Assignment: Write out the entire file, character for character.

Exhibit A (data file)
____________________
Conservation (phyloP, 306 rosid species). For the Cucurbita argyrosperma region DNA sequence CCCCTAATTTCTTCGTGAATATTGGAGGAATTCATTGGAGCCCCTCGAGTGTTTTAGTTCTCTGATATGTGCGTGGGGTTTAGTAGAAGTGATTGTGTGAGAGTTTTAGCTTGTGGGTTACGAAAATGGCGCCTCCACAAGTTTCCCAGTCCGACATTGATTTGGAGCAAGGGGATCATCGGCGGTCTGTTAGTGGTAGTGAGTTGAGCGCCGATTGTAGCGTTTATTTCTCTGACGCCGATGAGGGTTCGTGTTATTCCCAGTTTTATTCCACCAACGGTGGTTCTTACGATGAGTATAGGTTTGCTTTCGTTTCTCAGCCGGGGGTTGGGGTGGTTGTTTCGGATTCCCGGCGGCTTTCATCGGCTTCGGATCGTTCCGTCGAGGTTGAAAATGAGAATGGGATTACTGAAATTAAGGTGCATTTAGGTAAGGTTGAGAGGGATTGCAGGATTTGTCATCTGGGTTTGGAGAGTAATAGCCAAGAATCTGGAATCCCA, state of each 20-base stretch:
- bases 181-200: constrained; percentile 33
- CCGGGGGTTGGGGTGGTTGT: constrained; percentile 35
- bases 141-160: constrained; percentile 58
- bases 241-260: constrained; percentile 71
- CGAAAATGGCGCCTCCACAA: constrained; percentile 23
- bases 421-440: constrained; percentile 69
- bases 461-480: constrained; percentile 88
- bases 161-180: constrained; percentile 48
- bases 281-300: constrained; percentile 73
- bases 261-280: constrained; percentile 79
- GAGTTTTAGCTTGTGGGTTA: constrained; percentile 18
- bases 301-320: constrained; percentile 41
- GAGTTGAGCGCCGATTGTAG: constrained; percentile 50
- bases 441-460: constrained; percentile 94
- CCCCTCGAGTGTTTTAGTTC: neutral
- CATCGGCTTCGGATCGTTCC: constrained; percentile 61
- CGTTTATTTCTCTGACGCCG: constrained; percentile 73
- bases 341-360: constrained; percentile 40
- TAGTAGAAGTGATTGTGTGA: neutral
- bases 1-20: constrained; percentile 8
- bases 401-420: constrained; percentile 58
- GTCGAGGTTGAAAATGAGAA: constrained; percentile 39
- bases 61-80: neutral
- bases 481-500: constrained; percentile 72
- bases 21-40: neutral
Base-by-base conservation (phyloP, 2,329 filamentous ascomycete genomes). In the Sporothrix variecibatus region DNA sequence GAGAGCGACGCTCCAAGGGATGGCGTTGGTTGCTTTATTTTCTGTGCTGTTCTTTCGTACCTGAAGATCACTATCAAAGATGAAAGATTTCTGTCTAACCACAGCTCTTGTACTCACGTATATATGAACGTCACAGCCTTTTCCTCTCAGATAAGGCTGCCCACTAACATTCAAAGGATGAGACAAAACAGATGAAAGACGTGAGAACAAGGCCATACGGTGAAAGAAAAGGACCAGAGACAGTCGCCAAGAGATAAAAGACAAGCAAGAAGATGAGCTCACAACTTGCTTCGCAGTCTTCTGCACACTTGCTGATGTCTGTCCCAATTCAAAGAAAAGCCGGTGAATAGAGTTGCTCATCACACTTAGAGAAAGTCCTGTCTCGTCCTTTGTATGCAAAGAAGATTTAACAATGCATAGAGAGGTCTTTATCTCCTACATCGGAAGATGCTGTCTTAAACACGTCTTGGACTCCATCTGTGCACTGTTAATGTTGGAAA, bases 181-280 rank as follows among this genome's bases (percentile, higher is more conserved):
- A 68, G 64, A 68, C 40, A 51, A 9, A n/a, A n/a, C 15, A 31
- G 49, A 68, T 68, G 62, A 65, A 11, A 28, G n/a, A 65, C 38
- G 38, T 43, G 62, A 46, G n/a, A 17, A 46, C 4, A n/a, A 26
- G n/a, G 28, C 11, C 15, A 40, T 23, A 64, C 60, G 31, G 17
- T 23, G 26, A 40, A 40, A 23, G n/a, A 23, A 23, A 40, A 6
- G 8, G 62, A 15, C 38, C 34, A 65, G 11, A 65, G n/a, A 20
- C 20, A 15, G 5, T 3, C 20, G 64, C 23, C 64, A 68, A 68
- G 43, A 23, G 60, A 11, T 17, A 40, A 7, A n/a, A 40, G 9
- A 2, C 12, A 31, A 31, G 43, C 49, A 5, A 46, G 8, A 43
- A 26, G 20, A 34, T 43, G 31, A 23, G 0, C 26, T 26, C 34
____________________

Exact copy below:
Conservation (phyloP, 306 rosid species). For the Cucurbita argyrosperma region DNA sequence CCCCTAATTTCTTCGTGAATATTGGAGGAATTCATTGGAGCCCCTCGAGTGTTTTAGTTCTCTGATATGTGCGTGGGGTTTAGTAGAAGTGATTGTGTGAGAGTTTTAGCTTGTGGGTTACGAAAATGGCGCCTCCACAAGTTTCCCAGTCCGACATTGATTTGGAGCAAGGGGATCATCGGCGGTCTGTTAGTGGTAGTGAGTTGAGCGCCGATTGTAGCGTTTATTTCTCTGACGCCGATGAGGGTTCGTGTTATTCCCAGTTTTATTCCACCAACGGTGGTTCTTACGATGAGTATAGGTTTGCTTTCGTTTCTCAGCCGGGGGTTGGGGTGGTTGTTTCGGATTCCCGGCGGCTTTCATCGGCTTCGGATCGTTCCGTCGAGGTTGAAAATGAGAATGGGATTACTGAAATTAAGGTGCATTTAGGTAAGGTTGAGAGGGATTGCAGGATTTGTCATCTGGGTTTGGAGAGTAATAGCCAAGAATCTGGAATCCCA, state of each 20-base stretch:
- bases 181-200: constrained; percentile 33
- CCGGGGGTTGGGGTGGTTGT: constrained; percentile 35
- bases 141-160: constrained; percentile 58
- bases 241-260: constrained; percentile 71
- CGAAAATGGCGCCTCCACAA: constrained; percentile 23
- bases 421-440: constrained; percentile 69
- bases 461-480: constrained; percentile 88
- bases 161-180: constrained; percentile 48
- bases 281-300: constrained; percentile 73
- bases 261-280: constrained; percentile 79
- GAGTTTTAGCTTGTGGGTTA: constrained; percentile 18
- bases 301-320: constrained; percentile 41
- GAGTTGAGCGCCGATTGTAG: constrained; percentile 50
- bases 441-460: constrained; percentile 94
- CCCCTCGAGTGTTTTAGTTC: neutral
- CATCGGCTTCGGATCGTTCC: constrained; percentile 61
- CGTTTATTTCTCTGACGCCG: constrained; percentile 73
- bases 341-360: constrained; percentile 40
- TAGTAGAAGTGATTGTGTGA: neutral
- bases 1-20: constrained; percentile 8
- bases 401-420: constrained; percentile 58
- GTCGAGGTTGAAAATGAGAA: constrained; percentile 39
- bases 61-80: neutral
- bases 481-500: constrained; percentile 72
- bases 21-40: neutral
Base-by-base conservation (phyloP, 2,329 filamentous ascomycete genomes). In the Sporothrix variecibatus region DNA sequence GAGAGCGACGCTCCAAGGGATGGCGTTGGTTGCTTTATTTTCTGTGCTGTTCTTTCGTACCTGAAGATCACTATCAAAGATGAAAGATTTCTGTCTAACCACAGCTCTTGTACTCACGTATATATGAACGTCACAGCCTTTTCCTCTCAGATAAGGCTGCCCACTAACATTCAAAGGATGAGACAAAACAGATGAAAGACGTGAGAACAAGGCCATACGGTGAAAGAAAAGGACCAGAGACAGTCGCCAAGAGATAAAAGACAAGCAAGAAGATGAGCTCACAACTTGCTTCGCAGTCTTCTGCACACTTGCTGATGTCTGTCCCAATTCAAAGAAAAGCCGGTGAATAGAGTTGCTCATCACACTTAGAGAAAGTCCTGTCTCGTCCTTTGTATGCAAAGAAGATTTAACAATGCATAGAGAGGTCTTTATCTCCTACATCGGAAGATGCTGTCTTAAACACGTCTTGGACTCCATCTGTGCACTGTTAATGTTGGAAA, bases 181-280 rank as follows among this genome's bases (percentile, higher is more conserved):
- A 68, G 64, A 68, C 40, A 51, A 9, A n/a, A n/a, C 15, A 31
- G 49, A 68, T 68, G 62, A 65, A 11, A 28, G n/a, A 65, C 38
- G 38, T 43, G 62, A 46, G n/a, A 17, A 46, C 4, A n/a, A 26
- G n/a, G 28, C 11, C 15, A 40, T 23, A 64, C 60, G 31, G 17
- T 23, G 26, A 40, A 40, A 23, G n/a, A 23, A 23, A 40, A 6
- G 8, G 62, A 15, C 38, C 34, A 65, G 11, A 65, G n/a, A 20
- C 20, A 15, G 5, T 3, C 20, G 64, C 23, C 64, A 68, A 68
- G 43, A 23, G 60, A 11, T 17, A 40, A 7, A n/a, A 40, G 9
- A 2, C 12, A 31, A 31, G 43, C 49, A 5, A 46, G 8, A 43
- A 26, G 20, A 34, T 43, G 31, A 23, G 0, C 26, T 26, C 34